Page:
Trait on, hate on, etc.

Jonathan Lighter wuxxmupp2000 at YAHOO.COM
Thu May 25 14:41:35 UTC 2006

35 years ago the common verb "dig" (to like) was frequently augmented with "on" in white, semi-hippie student speech in N.Y.C. :

"I could tell she was diggin' on it!"

  It seemed like a novelty at the time.


Charles Doyle <cdoyle at UGA.EDU> wrote:
  ---------------------- Information from the mail header -----------------------
Sender: American Dialect Society
Poster: Charles Doyle
Subject: Trait on, hate on, etc.

Or, antonymically speaking, the venerable Southern "love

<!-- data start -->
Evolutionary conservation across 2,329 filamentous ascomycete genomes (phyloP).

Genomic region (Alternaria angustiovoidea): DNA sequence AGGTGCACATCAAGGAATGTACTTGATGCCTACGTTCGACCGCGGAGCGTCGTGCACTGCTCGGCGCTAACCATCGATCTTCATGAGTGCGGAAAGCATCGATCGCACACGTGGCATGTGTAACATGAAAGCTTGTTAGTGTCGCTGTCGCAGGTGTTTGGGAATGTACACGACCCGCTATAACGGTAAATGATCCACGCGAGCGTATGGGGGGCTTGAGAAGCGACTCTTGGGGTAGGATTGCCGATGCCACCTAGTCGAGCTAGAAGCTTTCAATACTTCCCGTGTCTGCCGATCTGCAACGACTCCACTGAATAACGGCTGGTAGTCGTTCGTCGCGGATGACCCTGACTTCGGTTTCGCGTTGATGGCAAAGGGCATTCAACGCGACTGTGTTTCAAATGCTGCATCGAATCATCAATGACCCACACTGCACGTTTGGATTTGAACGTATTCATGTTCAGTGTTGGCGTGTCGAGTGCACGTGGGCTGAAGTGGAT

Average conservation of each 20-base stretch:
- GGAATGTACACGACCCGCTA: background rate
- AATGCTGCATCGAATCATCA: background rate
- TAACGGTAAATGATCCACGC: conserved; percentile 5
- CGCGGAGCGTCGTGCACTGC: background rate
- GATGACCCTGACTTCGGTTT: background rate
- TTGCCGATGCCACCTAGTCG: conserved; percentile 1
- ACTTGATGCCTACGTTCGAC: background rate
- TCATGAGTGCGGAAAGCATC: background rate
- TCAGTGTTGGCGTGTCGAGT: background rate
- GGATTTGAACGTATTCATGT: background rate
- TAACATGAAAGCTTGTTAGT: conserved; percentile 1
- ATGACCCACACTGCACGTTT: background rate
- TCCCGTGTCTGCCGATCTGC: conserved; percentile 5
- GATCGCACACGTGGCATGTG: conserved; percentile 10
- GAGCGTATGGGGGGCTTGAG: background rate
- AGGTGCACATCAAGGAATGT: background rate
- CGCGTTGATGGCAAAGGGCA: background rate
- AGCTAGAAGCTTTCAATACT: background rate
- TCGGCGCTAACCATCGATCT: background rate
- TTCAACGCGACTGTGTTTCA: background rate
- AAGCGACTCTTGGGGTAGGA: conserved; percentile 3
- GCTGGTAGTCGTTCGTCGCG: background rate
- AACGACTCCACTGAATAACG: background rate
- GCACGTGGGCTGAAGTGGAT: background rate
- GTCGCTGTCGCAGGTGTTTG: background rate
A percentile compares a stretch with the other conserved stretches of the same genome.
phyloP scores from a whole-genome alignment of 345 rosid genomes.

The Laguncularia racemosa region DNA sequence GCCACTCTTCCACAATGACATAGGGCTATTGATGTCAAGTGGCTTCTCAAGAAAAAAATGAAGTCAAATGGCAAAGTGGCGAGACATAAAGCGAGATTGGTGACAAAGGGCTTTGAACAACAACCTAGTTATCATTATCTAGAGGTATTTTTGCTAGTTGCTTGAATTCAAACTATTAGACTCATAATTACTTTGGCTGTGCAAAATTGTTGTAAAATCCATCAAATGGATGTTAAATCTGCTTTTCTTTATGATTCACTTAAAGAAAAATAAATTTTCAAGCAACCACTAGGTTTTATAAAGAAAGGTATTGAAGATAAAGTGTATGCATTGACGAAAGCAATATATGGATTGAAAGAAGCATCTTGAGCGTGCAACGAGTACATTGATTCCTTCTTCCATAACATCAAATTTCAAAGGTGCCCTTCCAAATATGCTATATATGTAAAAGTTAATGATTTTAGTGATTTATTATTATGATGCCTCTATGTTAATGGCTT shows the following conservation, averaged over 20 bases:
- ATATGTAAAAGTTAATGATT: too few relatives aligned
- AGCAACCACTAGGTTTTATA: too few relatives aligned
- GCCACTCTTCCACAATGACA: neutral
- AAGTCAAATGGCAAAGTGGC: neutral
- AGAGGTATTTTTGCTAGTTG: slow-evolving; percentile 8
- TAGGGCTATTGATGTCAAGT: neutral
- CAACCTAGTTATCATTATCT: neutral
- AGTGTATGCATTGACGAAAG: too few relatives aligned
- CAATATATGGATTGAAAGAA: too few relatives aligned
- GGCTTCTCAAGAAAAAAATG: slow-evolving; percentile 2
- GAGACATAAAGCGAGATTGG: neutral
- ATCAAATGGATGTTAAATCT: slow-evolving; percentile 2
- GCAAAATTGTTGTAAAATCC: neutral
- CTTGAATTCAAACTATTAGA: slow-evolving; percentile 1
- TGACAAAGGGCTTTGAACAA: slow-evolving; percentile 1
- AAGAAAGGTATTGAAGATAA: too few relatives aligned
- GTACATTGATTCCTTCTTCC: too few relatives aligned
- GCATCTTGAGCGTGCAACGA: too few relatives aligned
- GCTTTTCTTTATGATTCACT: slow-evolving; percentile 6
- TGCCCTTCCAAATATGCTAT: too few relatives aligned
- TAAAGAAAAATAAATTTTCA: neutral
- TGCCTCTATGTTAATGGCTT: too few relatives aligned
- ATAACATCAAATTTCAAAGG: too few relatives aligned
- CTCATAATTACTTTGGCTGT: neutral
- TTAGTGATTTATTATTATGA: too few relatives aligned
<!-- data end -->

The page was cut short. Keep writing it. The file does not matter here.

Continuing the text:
on," as when a mother says to a fussy infant, "Do you need
me to love on you?" (meaning 'cuddle, caress, show affection


---- Original message ----

>Sender: American Dialect Society L at LISTSERV.UGA.EDU>
>Poster: Margaret Lee
>Subject: Re: trait on
>"Mark A. Mandel" wrote: Sounds similar to hip hop's "to
hate on" --Ex, "Don't be hating on me."
> Margaret Lee

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